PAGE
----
5 August 2010
My first home, the place where I grew up and the spiritual hub of my family for the past few decades, is a house called Earlings.
Earlings is a seventeenth-century Flemish cottage and a grade-three listed building. It lies on the outskirts of the village of Dedham, in the north Essex countryside immortalised by John Constable, the second most famous British painter of all time.
The cottage was once two-up two-down. But in some bygone era, a prosperous farmer built an extension out of misshapen wooden beams pulled from a hulk washed up, during a long-forgotten storm, on the East Anglian coast. The house currently has three bedrooms, a rustic kitchen and bathroom, an open fireplace and no central heating.
It sits on one corner of an acre of land dotted with gnarled, centuries-old apple and pear trees. Beneath a blackberry bush there can be found a well dug before the era of running water. Back from the road there is an orchard, from the end of which one can look down upon the Dedham Vale.
Outbuildings include a ramshackle garage filled with every kind of garden implement, half-mended lawnmowers and various eccentric detritus, including: ship’s pulleys, a cobweb-strewn wetsuit and the helmet from a fantastical suit of armour. Hidden in a corner is a sturdy, dust-covered chest which opens to reveal an Aladdin-style collection of Christmas decorations, from a now-distant festive season. There’s also the one-room shed, decorated with carvings of goblins and comedy-tragedy masks, in which I lived for a year in order to focus and concentrate my mind.
The house was bought by my beloved aunt Lyn in 1967. Mum moved in (initially for caretaking purposes) around 1971, giving it its beating heart, then never left. Dad arrived in 1972, my sister the same year and me two years afterwards.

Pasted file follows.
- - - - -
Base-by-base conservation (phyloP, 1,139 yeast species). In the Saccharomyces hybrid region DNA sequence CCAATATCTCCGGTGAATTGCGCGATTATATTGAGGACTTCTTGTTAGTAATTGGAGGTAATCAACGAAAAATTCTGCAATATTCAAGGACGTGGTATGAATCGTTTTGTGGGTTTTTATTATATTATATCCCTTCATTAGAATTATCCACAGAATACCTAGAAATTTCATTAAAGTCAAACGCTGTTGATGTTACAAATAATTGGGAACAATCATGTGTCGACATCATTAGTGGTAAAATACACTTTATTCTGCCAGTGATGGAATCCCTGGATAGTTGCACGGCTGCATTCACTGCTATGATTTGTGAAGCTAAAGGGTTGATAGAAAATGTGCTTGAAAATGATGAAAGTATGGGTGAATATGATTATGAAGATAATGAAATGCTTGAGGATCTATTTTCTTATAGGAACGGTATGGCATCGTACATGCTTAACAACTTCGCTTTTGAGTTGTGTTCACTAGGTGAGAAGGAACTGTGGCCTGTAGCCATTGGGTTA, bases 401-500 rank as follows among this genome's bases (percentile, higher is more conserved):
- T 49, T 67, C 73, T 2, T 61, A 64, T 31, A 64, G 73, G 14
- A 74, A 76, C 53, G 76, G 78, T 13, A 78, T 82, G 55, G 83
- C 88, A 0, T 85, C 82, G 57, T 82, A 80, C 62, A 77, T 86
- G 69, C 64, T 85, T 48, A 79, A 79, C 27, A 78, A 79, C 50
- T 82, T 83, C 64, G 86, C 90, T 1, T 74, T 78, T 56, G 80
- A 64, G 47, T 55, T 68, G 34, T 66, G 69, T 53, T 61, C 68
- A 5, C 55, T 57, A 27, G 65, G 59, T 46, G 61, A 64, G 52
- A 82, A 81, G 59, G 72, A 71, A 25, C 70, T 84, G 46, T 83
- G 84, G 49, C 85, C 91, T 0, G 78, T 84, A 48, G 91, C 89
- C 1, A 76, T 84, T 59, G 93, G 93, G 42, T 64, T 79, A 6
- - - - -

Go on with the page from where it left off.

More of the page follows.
In London in the nineties/noughties, I made it a life project (back when I was hip enough to pull it off) to help create an über house share/commune in north London. It was a place at which, for year after year, England’s chattering, flowering people came together, during the springtime of their lives, to revel in shared social and cultural experiences, and the unabashed joys of youth. But 45 Hewitt Road, in north London, was only the child of Earlings.
In common with other homes where people have grown up/grown old/grown together, it’s difficult to articulate the breadth and depth of the human activity and incident which have taken place there. Uncounted gatherings. Moments of unity. Family dramas. Minor crises. Days in the garden, collecting apples in the orchards and blackberries from the bushes. Glorious summer parties. Games of kick the can. Grand dinners. Extended lunches. Long walks, in the light and dark: hundreds of them. Rambling late-night chats: thousands.
But Mum is gone. That world is fading away. And we’re taking the home apart.
I go down every weekend I can, to hang out with Dad and to do the grunt work. Ruth (my big sister) and her clan trek south from Yorkshire whenever it’s feasible. We’ve been going through the artefacts of our lives and family outbuilding by outbuilding, room by room and draw by draw. Ruth and I each pick through a pile of bits and pieces (with baby Martha googling away in the corner), occasionally holding out an item of particular memory or note.
There’s swimming badges from when we were kids (green for five metres, blue for ten), books about bridge, a mannequin Mum made with Ruth when she was at sixth form, pencil cases, letters, photos and figurines.
In the room above the kitchen, reachable only by a stepladder and trapdoor, is the flotsam I stuffed into drawers on returning to the UK in the summer of 2007, when I commenced my first desperate stirrings of the cauldron of creativity, long before it bubbled over. Back then it felt like desperate graft. With three years of hindsight, it looks like an Indian summer. Those bits of flotsam are the markers of a late golden age, in one corner of a cluttered room, chock-full of Mum’s now-dead creative genius. The colours of summer pour through an open window. The twilight of a dying era.